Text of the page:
Journalist Rana Ayyub’s plea challenging the summons issued to her by a Ghaziabad court in the Prevention of Money Laundering Act (PMLA) case has been rejected by the Supreme Court (Rana Ayyub versus Directorate of Enforcement) on February 7.
The special court had issued summons against Rana Ayyub in a money laundering case lodged against her by the Enforcement Directorate (ED). The bench was presided over by Justices V Ramasubramanian and JB Pardiwala.
Earlier on January 31, the Supreme Court had reserved its judgment on her petition challenging the summons.
Senior Advocate Vrinda Grover appeared for Ayyub, and Solicitor General Tushar Mehta appeared for the ED.
The petitioner sought quashing of the proceedings initiated by the ED and argued that the Ghaziabad court has no jurisdiction to entertain the matter that was alleged to be taken place in Mumbai.
The ED had contended that the money laundering complaint must be filed where the offence occurred. Also, since people from Uttar Pradesh and Noida contributed to Ayyub’s drive, it should be considered that a part of the offence has happened in that jurisdiction.
On November 29, 2022, the special PMLA court in Ghaziabad took cognisance of the charge sheet filed by the ED and summoned Ayyub.
The prosecution complaint was filed under Section 45, read with Section 44 of the Prevention of Money Laundering Act (PMLA), 2002. The Special Court judge had said there was sufficient evidence of a prima facie case for taking cognisance against Ms Ayyub pertaining to the commission of the offence.
The previous year on October 12, the ED had filed a charge sheet against Rana Ayyub, arraigning her for cheating the public during the pandemic and using Rs 2.69 crore she received in charity for generating personal assets, and also breaching the foreign contribution law.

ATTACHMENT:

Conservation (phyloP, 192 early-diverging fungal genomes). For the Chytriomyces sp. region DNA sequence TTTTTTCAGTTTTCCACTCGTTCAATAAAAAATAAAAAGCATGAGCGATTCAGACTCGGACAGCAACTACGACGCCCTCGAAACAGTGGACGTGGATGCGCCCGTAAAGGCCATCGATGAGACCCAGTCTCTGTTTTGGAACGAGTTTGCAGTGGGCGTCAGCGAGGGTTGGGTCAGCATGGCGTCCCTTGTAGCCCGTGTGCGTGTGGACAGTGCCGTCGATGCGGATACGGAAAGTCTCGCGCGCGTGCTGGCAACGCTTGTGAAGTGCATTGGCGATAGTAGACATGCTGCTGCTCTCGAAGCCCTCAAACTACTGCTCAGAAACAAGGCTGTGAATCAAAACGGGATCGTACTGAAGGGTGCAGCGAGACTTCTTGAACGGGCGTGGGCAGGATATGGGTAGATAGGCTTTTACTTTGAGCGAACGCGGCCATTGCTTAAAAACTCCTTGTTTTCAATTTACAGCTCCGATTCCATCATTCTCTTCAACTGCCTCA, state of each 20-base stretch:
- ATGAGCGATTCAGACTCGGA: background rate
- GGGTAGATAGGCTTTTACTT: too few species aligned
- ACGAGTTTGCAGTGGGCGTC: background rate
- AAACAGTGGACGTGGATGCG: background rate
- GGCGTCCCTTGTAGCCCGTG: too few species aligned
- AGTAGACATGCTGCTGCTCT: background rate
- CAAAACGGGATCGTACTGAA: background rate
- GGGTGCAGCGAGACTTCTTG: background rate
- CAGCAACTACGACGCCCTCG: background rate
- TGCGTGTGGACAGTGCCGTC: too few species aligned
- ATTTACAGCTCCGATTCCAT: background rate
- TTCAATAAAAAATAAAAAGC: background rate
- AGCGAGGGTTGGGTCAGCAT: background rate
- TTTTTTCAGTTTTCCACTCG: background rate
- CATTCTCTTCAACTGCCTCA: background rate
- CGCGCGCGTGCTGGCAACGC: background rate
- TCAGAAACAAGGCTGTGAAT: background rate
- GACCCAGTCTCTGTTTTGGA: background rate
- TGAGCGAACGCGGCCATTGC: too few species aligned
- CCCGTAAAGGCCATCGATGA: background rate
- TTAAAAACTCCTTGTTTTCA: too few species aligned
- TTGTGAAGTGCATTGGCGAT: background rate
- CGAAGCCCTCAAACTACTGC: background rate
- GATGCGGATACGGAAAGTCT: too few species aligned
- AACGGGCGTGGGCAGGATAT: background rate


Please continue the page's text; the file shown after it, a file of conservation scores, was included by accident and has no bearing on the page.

The ED had started a money laundering investigation based on a First Information Report (FIR) registered in September 2021 under provisions of the Indian Penal Code, the Information Technology Amendment Act and the Black Money Act. “Rana Ayyub launched three fundraiser charity campaigns on the ‘Ketto’ platform, starting from April 2020 and collected funds totalling Rs 2,69,44,680,” the ED mentioned in a statement. It also claimed that Ayyub received foreign contributions without registration under Foreign Contribution Regulation Act (FCRA), 1976. The investigation further revealed that only Rs 29 lakh was utilised for relief work.
Afterwards, the agency attached a bank balance of Rs 1.7 crore on February 4, 2022.
The bench headed by Justice V Ramasubramanian opined that under Section 3 of the PMLA, the location where any of the six activities are conducted is the location where the offence of money laundering occurs.
As per the Supreme Court, the question concerned with the fact of the matter is required to be answered on evidence, and thus it leaves it open to raising this issue before the trial court. “We are dismissing this petition,” the bench said.